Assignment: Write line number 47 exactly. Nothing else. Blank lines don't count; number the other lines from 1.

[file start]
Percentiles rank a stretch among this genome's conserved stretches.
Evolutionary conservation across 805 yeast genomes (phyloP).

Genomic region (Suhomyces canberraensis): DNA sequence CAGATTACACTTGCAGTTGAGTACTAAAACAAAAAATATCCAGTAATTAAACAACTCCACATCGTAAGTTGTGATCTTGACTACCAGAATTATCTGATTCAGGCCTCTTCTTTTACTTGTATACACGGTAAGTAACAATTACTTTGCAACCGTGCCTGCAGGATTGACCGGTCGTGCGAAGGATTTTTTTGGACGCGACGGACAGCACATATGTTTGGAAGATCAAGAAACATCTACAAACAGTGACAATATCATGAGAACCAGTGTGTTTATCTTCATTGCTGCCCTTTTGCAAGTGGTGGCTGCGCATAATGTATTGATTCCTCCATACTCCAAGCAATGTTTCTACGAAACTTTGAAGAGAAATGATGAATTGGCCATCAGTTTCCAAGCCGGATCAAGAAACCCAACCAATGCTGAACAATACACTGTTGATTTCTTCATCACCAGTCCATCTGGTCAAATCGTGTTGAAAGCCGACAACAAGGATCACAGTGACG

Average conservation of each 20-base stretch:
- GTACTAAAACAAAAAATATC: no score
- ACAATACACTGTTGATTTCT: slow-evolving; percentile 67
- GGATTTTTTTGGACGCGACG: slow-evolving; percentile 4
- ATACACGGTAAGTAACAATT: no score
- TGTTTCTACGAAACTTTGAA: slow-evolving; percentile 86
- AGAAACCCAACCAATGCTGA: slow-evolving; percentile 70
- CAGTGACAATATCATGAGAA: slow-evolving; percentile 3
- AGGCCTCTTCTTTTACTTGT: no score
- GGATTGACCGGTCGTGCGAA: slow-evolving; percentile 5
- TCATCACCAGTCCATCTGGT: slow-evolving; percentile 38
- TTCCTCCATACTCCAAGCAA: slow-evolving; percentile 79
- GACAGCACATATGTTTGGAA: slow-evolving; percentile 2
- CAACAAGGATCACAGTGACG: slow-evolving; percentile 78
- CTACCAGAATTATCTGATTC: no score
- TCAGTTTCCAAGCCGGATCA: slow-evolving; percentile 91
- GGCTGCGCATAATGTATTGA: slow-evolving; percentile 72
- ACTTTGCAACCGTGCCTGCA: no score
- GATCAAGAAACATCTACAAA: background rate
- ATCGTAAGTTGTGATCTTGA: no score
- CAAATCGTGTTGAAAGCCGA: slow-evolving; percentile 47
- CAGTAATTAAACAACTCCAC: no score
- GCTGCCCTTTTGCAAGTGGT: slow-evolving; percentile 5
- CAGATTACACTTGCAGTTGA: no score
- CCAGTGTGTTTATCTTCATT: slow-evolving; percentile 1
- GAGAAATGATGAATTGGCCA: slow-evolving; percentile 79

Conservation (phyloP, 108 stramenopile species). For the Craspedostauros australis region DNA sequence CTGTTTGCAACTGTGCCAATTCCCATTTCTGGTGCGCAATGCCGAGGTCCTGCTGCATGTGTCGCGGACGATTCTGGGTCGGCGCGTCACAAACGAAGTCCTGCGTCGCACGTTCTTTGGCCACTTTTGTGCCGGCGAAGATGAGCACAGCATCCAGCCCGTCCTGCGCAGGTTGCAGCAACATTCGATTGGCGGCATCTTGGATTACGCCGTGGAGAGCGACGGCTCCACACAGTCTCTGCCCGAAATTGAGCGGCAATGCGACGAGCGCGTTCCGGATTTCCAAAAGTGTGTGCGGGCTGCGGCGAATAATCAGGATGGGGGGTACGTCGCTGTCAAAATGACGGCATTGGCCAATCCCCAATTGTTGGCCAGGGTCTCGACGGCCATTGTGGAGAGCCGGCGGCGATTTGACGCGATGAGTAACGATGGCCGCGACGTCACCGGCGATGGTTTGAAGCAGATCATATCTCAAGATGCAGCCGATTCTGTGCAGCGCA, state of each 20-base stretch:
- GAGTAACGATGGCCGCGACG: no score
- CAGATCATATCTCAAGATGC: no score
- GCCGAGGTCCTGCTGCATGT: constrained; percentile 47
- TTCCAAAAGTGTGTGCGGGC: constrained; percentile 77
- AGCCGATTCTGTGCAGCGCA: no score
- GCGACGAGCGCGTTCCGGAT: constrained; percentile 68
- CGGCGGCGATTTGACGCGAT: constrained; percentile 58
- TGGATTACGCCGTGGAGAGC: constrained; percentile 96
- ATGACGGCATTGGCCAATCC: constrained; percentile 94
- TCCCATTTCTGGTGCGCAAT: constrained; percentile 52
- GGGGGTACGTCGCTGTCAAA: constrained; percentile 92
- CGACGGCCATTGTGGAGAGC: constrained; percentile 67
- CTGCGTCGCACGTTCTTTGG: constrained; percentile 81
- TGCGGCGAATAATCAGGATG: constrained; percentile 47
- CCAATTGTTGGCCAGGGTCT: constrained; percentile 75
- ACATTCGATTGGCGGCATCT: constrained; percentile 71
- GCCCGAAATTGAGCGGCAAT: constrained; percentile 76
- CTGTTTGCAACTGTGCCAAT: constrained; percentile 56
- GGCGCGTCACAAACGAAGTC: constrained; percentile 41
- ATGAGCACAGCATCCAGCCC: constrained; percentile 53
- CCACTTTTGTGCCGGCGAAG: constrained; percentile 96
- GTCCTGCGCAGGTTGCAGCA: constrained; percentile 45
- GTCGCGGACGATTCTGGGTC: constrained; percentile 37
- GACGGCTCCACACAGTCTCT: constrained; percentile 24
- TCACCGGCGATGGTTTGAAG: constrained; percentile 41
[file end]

- GCCCGAAATTGAGCGGCAAT: constrained; percentile 76